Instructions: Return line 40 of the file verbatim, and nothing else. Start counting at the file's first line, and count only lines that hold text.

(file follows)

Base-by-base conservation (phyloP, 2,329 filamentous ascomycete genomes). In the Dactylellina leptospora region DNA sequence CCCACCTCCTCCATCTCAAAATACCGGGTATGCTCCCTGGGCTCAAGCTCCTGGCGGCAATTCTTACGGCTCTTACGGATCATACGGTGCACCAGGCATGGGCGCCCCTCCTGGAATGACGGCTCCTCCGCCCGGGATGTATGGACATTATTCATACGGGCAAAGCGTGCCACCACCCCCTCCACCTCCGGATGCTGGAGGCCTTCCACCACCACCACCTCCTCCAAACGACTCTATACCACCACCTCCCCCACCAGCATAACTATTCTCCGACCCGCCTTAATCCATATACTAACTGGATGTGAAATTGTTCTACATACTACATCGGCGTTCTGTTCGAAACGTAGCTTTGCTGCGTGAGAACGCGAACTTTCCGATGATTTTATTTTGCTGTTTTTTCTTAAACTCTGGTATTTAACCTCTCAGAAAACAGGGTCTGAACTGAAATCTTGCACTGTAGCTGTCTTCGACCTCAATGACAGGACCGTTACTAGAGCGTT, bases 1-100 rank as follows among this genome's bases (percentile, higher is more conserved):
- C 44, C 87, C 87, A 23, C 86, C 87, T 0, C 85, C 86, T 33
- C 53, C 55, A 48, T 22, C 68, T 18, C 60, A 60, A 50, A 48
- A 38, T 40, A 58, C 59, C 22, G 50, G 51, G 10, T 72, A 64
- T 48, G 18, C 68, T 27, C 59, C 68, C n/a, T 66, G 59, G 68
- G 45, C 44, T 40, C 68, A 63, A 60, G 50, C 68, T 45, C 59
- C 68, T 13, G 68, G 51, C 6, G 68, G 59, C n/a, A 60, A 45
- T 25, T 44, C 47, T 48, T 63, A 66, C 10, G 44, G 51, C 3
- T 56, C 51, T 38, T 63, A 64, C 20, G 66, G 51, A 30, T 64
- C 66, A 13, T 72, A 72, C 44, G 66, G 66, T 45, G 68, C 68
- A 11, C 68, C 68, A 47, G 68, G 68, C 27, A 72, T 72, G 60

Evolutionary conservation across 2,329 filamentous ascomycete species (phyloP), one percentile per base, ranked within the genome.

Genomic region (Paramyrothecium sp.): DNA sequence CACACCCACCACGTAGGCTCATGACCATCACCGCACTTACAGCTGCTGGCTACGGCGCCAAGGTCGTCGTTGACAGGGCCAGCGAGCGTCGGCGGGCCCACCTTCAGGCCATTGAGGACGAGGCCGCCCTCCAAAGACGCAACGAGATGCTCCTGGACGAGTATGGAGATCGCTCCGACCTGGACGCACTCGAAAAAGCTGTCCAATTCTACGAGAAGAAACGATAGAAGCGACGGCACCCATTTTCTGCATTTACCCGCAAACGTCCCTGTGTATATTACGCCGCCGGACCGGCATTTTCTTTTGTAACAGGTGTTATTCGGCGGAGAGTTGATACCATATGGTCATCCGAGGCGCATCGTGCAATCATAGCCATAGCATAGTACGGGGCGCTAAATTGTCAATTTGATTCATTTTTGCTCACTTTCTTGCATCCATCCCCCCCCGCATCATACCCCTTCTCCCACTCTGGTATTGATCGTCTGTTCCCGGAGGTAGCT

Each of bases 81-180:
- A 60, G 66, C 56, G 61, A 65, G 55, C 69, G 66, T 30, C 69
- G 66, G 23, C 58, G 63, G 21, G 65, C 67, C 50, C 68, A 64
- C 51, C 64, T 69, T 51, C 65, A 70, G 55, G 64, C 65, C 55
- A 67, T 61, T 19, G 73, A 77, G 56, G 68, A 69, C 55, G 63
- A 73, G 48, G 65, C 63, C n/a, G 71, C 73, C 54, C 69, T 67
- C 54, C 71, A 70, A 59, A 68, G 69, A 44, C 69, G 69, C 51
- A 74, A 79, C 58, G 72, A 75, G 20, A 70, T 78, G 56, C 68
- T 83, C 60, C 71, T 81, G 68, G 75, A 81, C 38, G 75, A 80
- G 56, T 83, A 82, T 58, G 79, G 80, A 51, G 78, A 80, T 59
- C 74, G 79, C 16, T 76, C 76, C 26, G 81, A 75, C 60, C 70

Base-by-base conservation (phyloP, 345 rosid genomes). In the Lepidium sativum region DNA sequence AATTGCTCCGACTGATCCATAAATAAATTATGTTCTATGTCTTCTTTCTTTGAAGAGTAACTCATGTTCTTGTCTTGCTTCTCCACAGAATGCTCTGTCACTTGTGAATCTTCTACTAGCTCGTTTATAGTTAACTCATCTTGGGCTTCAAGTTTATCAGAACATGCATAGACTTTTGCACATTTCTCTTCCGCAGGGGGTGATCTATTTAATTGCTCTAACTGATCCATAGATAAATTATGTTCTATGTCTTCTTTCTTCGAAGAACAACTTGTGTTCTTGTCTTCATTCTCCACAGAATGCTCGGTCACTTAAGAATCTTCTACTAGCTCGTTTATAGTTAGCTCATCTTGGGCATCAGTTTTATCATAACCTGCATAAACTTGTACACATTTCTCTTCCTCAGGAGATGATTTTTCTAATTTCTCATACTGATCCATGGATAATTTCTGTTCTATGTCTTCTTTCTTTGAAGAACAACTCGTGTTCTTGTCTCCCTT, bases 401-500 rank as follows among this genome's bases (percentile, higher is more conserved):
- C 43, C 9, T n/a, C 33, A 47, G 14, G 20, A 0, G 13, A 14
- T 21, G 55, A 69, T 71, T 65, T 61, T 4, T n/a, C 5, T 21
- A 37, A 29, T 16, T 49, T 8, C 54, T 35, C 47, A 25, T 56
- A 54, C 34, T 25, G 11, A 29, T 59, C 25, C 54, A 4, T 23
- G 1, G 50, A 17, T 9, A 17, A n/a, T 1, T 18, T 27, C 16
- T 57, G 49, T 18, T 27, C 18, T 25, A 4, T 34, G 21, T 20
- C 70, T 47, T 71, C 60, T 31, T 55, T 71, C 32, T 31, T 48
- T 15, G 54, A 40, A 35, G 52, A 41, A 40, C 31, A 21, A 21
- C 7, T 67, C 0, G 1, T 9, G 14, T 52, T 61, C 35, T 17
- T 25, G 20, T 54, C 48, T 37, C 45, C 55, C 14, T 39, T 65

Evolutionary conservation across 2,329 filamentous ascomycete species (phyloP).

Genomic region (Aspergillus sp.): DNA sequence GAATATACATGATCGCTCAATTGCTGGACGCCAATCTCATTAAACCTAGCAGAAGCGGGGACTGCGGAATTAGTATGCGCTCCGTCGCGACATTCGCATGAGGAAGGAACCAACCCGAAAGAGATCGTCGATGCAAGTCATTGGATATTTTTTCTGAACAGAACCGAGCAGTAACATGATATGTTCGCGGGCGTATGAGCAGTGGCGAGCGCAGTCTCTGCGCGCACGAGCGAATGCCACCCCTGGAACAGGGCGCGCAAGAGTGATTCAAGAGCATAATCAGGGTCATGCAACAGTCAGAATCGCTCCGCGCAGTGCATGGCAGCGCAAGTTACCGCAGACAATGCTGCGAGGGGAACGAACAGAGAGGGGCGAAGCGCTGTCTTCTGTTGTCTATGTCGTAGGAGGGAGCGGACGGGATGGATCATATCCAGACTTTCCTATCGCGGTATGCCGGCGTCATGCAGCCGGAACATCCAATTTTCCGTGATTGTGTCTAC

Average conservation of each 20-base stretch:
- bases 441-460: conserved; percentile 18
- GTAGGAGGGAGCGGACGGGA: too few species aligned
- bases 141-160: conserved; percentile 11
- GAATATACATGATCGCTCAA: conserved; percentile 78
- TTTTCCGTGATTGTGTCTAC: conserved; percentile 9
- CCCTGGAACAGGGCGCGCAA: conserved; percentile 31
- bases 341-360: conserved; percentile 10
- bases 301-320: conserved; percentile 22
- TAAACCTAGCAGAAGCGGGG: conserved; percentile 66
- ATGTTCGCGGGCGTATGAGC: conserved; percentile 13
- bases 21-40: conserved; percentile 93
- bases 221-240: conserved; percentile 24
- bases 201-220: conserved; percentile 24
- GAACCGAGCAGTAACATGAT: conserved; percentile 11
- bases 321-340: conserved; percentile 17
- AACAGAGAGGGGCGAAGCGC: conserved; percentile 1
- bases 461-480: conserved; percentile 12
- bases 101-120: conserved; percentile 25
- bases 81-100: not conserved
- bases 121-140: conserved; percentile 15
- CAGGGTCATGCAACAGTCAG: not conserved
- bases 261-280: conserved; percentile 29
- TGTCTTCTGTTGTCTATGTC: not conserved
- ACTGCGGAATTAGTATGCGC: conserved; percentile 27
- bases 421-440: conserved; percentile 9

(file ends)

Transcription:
- GTAGGAGGGAGCGGACGGGA: too few species aligned